Tom Smart, Deseret News
SALT LAKE CITY — Many elements would have to come together in a perfect storm for a proposed immigration reform plan calling for illegal immigrants to obtain state-issued work permits to be a viable way to fix a complex problem.
In unveiling her legislation, Sen. Luz Robles, D-Salt Lake, called it a "more realistic solution" that brings individual and business accountability to the undocumented immigration issue.
And in offering his support, Paul Mero, president of the conservative Sutherland Institute, says the program is practical and reasonable. "It asks something of everyone and yet burdens no one needlessly."
Under the proposal, state government, the business community and illegal immigrants themselves would have to make some significant, possibly expensive, changes to make the idea work. It also would need cooperation from the federal government.
A draft of the bill released Tuesday calls for undocumented people to undergo criminal background checks, meet an English proficiency standard and apply for "accountability cards" allowing them to work in Utah.
Local Hispanic groups are at odds over Robles' bill.
Tony Yapias, director of Proyecto Latino de Utah, calls it "another false start" on immigration reform. Though he finds the plan well-intentioned, he said it isn't practical and won't work because the federal government won't give it a thumbs up.
"We are concerned that this approach gives undocumented immigrants false hope," he said.
Archie Archuleta, president Utah Coalition of La Raza, says the proposal is "sound strategy" for dealing with Utah's undocumented immigrant population.
"It forces the forces of anti-immigration and the forces of pro-immigration to look at a different approach," he said. "It adds a positive note to solving the problem rather than a punitive one."
Still, Archuleta said undocumented immigrants would eye the program with suspicion. When the federal government declared amnesty for illegal immigrants in the 1980s, he said, "it was like pulling teeth from people to get them to bring in their paperwork.
"The hard part is, will they go forward and take those cards? … I would be leery if I were undocumented. But at the same time, it would give me hope that there is a better way."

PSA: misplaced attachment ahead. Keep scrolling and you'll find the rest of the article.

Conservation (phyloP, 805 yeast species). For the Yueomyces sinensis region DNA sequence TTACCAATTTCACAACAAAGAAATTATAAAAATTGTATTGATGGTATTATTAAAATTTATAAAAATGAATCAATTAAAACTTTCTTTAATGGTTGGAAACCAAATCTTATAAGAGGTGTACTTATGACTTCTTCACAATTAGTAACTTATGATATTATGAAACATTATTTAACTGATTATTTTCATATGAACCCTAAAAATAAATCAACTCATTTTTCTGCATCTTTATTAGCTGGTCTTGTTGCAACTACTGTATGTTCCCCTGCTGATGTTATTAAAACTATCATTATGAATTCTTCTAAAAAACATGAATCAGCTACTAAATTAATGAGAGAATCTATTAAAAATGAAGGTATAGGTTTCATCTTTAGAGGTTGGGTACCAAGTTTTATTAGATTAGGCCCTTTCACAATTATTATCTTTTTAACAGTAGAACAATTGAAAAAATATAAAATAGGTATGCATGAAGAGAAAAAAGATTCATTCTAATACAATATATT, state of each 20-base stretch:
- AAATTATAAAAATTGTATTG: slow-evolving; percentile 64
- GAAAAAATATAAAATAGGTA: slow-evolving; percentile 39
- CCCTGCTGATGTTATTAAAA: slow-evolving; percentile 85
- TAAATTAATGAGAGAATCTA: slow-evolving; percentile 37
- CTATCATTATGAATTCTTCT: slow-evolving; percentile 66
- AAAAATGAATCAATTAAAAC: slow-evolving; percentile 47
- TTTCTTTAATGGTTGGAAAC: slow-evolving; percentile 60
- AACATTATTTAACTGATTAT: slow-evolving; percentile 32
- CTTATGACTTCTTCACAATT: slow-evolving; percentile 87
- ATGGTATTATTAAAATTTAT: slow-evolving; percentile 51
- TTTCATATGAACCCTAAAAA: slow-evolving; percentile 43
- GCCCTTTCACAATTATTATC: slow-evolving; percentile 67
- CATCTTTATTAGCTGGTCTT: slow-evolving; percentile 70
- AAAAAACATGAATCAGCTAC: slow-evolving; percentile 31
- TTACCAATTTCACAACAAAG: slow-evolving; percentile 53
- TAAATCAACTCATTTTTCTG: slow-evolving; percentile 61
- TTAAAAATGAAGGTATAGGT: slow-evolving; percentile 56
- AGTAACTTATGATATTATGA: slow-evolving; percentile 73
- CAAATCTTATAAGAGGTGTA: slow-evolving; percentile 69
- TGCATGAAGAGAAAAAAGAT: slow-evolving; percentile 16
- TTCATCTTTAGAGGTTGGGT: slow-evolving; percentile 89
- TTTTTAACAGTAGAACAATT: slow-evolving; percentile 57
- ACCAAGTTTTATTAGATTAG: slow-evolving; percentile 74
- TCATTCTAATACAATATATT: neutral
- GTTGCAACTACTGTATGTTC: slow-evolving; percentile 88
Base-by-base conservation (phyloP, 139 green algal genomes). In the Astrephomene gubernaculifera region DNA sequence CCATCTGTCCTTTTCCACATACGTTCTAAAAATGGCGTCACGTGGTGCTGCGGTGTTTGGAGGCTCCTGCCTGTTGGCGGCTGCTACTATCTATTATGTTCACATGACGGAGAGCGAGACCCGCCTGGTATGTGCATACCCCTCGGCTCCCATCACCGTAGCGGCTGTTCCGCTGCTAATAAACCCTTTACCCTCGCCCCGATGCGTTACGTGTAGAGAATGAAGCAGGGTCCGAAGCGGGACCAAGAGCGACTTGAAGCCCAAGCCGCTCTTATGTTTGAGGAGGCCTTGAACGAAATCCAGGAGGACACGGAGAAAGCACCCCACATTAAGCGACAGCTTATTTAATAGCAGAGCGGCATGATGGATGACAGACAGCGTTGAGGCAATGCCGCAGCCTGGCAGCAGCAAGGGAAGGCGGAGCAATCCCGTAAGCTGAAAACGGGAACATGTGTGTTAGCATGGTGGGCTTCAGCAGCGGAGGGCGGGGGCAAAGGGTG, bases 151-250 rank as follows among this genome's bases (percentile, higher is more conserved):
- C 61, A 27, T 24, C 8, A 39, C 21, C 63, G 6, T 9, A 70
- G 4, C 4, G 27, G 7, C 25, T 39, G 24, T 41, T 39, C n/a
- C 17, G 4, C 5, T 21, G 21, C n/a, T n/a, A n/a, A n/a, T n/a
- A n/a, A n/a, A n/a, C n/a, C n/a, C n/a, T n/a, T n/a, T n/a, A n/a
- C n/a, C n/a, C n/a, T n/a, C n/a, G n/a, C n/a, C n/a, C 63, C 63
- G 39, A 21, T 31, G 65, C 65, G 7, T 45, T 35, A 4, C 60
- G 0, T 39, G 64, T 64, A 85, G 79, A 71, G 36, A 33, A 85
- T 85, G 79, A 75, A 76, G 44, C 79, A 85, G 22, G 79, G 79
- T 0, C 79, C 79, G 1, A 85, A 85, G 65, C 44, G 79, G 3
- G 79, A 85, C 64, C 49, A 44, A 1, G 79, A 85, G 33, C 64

One section in the 21-page bill is titled "business obligations." Employers would have to ensure their undocumented workers have a permit and would have to register with and pay a fee to the Utah Department of Public Safety, the state agency the bill charges with overseeing the program.
Businesses are always concerned about bureaucracy, said Marty Carpenter, spokesman for the Salt Lake Chamber.
"We want to make it as easy as we can for businesses to fill jobs that they have open," he said.
The chamber doesn't have a position on Robles' bill at this point, but the legislation does include concepts it has endorsed. "It certainly looks like she has implemented a lot of ideas from the guest worker program and tried to implement principles of the Utah Compact," Carpenter said.
In 2008, the chamber pitched a guest worker program to the Utah Legislature, which resulted in a resolution requesting the state's congressional delegation to seek federal waivers on the creation of a two-year program. Last month, the chamber joined community and political leaders in signing a document called the Utah Compact that outlines principles to guide the immigration debate, including urging federal solutions and policies that don't separate families.
Mero said the bill also fits Gov. Gary Herbert's own guiding principles regarding illegal immigration, which include private sector accountability and tools for law enforcement. Herbert spokeswoman Angie Welling said Robles brought the governor a copy of the draft to review as have sponsors of other immigration measures. Regarding the provision in Robles' bill requiring him to petition the federal government for authority to carry out the worker permit program should it become law, Welling said he's looking into that process. "He would consider that," she said.
State government also would have to make changes if the bill passes.
A new office, similar to the driver license division, in the Department of Public Safety would be created to oversee the program. It would be tasked with running criminal background checks, issuing work permits, registering businesses that hire undocumented workers and maintaining a database of cardholders.
Public safety spokesman Brian Hyer said Robles talked with the department before drafting the bill. It has already started working with fiscal analysts to evaluate potential costs and impacts to present to lawmakers, he said.
"Bottom line is we're grateful to be part of the conversation," he said. "We'll do the best that we can to provide the input (lawmakers) need to make those decisions."
Robles' bill will be competing with likely more than a dozen immigration bills when the Legislature convenes in January.
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